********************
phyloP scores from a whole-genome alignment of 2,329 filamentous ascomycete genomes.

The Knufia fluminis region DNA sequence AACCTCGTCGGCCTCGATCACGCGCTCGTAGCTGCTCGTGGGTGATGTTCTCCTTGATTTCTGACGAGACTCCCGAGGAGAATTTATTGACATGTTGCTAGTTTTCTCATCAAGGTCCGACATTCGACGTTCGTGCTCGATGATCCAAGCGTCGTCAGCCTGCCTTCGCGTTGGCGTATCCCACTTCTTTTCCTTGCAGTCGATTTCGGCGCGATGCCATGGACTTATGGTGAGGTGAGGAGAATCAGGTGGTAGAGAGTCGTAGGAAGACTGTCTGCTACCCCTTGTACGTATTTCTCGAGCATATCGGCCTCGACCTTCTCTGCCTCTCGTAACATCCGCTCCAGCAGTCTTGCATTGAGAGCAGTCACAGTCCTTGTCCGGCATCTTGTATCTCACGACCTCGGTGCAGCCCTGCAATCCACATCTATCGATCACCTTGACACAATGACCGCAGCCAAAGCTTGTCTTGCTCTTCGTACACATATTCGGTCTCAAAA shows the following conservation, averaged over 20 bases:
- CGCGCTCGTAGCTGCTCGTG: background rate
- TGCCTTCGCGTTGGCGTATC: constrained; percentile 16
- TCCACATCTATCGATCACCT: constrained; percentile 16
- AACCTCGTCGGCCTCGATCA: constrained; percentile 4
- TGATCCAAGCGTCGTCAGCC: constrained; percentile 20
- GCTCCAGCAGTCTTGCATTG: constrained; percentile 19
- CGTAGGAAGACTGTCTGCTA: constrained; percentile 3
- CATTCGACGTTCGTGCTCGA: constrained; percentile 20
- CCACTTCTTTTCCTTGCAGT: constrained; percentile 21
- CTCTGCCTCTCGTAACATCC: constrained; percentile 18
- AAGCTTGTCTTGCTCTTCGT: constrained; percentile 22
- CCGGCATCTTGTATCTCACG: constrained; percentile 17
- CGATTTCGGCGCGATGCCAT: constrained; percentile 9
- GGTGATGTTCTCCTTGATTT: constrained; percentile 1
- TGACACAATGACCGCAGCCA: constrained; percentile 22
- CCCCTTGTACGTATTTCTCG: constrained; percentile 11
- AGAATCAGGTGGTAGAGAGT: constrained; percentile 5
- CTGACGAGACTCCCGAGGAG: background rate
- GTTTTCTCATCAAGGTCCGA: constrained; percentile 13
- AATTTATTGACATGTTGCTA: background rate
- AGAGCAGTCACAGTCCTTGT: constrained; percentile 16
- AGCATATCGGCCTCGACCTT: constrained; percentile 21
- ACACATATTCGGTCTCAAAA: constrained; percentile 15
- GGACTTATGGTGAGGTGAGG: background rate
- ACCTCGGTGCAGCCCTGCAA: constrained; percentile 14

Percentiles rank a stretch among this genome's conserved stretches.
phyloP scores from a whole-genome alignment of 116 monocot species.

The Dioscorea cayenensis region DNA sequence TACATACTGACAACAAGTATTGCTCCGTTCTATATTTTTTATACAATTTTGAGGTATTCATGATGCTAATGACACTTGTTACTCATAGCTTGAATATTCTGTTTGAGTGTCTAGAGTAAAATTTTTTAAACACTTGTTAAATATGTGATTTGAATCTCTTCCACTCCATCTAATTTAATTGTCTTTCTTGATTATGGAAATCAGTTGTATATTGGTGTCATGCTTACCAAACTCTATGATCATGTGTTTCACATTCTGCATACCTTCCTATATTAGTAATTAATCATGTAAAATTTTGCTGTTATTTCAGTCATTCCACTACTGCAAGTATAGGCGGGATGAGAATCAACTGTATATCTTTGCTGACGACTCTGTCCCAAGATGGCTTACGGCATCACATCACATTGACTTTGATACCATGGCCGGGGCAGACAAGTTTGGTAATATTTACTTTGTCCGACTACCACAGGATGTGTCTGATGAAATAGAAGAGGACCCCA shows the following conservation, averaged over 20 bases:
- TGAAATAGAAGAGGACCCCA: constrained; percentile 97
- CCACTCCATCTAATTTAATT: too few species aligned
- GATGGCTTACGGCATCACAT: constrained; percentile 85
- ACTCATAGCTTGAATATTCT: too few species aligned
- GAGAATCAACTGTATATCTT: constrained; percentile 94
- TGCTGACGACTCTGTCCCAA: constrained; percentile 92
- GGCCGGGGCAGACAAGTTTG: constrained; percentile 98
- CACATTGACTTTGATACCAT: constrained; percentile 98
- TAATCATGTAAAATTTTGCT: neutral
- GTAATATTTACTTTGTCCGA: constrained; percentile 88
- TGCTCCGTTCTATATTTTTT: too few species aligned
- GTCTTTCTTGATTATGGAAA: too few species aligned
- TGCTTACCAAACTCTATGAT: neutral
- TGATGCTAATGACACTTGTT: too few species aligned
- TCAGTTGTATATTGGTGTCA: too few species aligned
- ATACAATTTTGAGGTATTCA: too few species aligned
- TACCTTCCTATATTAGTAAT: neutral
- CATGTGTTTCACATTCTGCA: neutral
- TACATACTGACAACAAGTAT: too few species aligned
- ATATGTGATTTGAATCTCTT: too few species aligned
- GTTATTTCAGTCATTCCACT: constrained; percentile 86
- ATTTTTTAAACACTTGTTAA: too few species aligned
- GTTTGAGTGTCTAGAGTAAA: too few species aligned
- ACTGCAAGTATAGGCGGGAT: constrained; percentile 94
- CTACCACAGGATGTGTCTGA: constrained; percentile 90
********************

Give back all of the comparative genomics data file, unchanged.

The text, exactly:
phyloP scores from a whole-genome alignment of 2,329 filamentous ascomycete genomes.

The Knufia fluminis region DNA sequence AACCTCGTCGGCCTCGATCACGCGCTCGTAGCTGCTCGTGGGTGATGTTCTCCTTGATTTCTGACGAGACTCCCGAGGAGAATTTATTGACATGTTGCTAGTTTTCTCATCAAGGTCCGACATTCGACGTTCGTGCTCGATGATCCAAGCGTCGTCAGCCTGCCTTCGCGTTGGCGTATCCCACTTCTTTTCCTTGCAGTCGATTTCGGCGCGATGCCATGGACTTATGGTGAGGTGAGGAGAATCAGGTGGTAGAGAGTCGTAGGAAGACTGTCTGCTACCCCTTGTACGTATTTCTCGAGCATATCGGCCTCGACCTTCTCTGCCTCTCGTAACATCCGCTCCAGCAGTCTTGCATTGAGAGCAGTCACAGTCCTTGTCCGGCATCTTGTATCTCACGACCTCGGTGCAGCCCTGCAATCCACATCTATCGATCACCTTGACACAATGACCGCAGCCAAAGCTTGTCTTGCTCTTCGTACACATATTCGGTCTCAAAA shows the following conservation, averaged over 20 bases:
- CGCGCTCGTAGCTGCTCGTG: background rate
- TGCCTTCGCGTTGGCGTATC: constrained; percentile 16
- TCCACATCTATCGATCACCT: constrained; percentile 16
- AACCTCGTCGGCCTCGATCA: constrained; percentile 4
- TGATCCAAGCGTCGTCAGCC: constrained; percentile 20
- GCTCCAGCAGTCTTGCATTG: constrained; percentile 19
- CGTAGGAAGACTGTCTGCTA: constrained; percentile 3
- CATTCGACGTTCGTGCTCGA: constrained; percentile 20
- CCACTTCTTTTCCTTGCAGT: constrained; percentile 21
- CTCTGCCTCTCGTAACATCC: constrained; percentile 18
- AAGCTTGTCTTGCTCTTCGT: constrained; percentile 22
- CCGGCATCTTGTATCTCACG: constrained; percentile 17
- CGATTTCGGCGCGATGCCAT: constrained; percentile 9
- GGTGATGTTCTCCTTGATTT: constrained; percentile 1
- TGACACAATGACCGCAGCCA: constrained; percentile 22
- CCCCTTGTACGTATTTCTCG: constrained; percentile 11
- AGAATCAGGTGGTAGAGAGT: constrained; percentile 5
- CTGACGAGACTCCCGAGGAG: background rate
- GTTTTCTCATCAAGGTCCGA: constrained; percentile 13
- AATTTATTGACATGTTGCTA: background rate
- AGAGCAGTCACAGTCCTTGT: constrained; percentile 16
- AGCATATCGGCCTCGACCTT: constrained; percentile 21
- ACACATATTCGGTCTCAAAA: constrained; percentile 15
- GGACTTATGGTGAGGTGAGG: background rate
- ACCTCGGTGCAGCCCTGCAA: constrained; percentile 14

Percentiles rank a stretch among this genome's conserved stretches.
phyloP scores from a whole-genome alignment of 116 monocot species.

The Dioscorea cayenensis region DNA sequence TACATACTGACAACAAGTATTGCTCCGTTCTATATTTTTTATACAATTTTGAGGTATTCATGATGCTAATGACACTTGTTACTCATAGCTTGAATATTCTGTTTGAGTGTCTAGAGTAAAATTTTTTAAACACTTGTTAAATATGTGATTTGAATCTCTTCCACTCCATCTAATTTAATTGTCTTTCTTGATTATGGAAATCAGTTGTATATTGGTGTCATGCTTACCAAACTCTATGATCATGTGTTTCACATTCTGCATACCTTCCTATATTAGTAATTAATCATGTAAAATTTTGCTGTTATTTCAGTCATTCCACTACTGCAAGTATAGGCGGGATGAGAATCAACTGTATATCTTTGCTGACGACTCTGTCCCAAGATGGCTTACGGCATCACATCACATTGACTTTGATACCATGGCCGGGGCAGACAAGTTTGGTAATATTTACTTTGTCCGACTACCACAGGATGTGTCTGATGAAATAGAAGAGGACCCCA shows the following conservation, averaged over 20 bases:
- TGAAATAGAAGAGGACCCCA: constrained; percentile 97
- CCACTCCATCTAATTTAATT: too few species aligned
- GATGGCTTACGGCATCACAT: constrained; percentile 85
- ACTCATAGCTTGAATATTCT: too few species aligned
- GAGAATCAACTGTATATCTT: constrained; percentile 94
- TGCTGACGACTCTGTCCCAA: constrained; percentile 92
- GGCCGGGGCAGACAAGTTTG: constrained; percentile 98
- CACATTGACTTTGATACCAT: constrained; percentile 98
- TAATCATGTAAAATTTTGCT: neutral
- GTAATATTTACTTTGTCCGA: constrained; percentile 88
- TGCTCCGTTCTATATTTTTT: too few species aligned
- GTCTTTCTTGATTATGGAAA: too few species aligned
- TGCTTACCAAACTCTATGAT: neutral
- TGATGCTAATGACACTTGTT: too few species aligned
- TCAGTTGTATATTGGTGTCA: too few species aligned
- ATACAATTTTGAGGTATTCA: too few species aligned
- TACCTTCCTATATTAGTAAT: neutral
- CATGTGTTTCACATTCTGCA: neutral
- TACATACTGACAACAAGTAT: too few species aligned
- ATATGTGATTTGAATCTCTT: too few species aligned
- GTTATTTCAGTCATTCCACT: constrained; percentile 86
- ATTTTTTAAACACTTGTTAA: too few species aligned
- GTTTGAGTGTCTAGAGTAAA: too few species aligned
- ACTGCAAGTATAGGCGGGAT: constrained; percentile 94
- CTACCACAGGATGTGTCTGA: constrained; percentile 90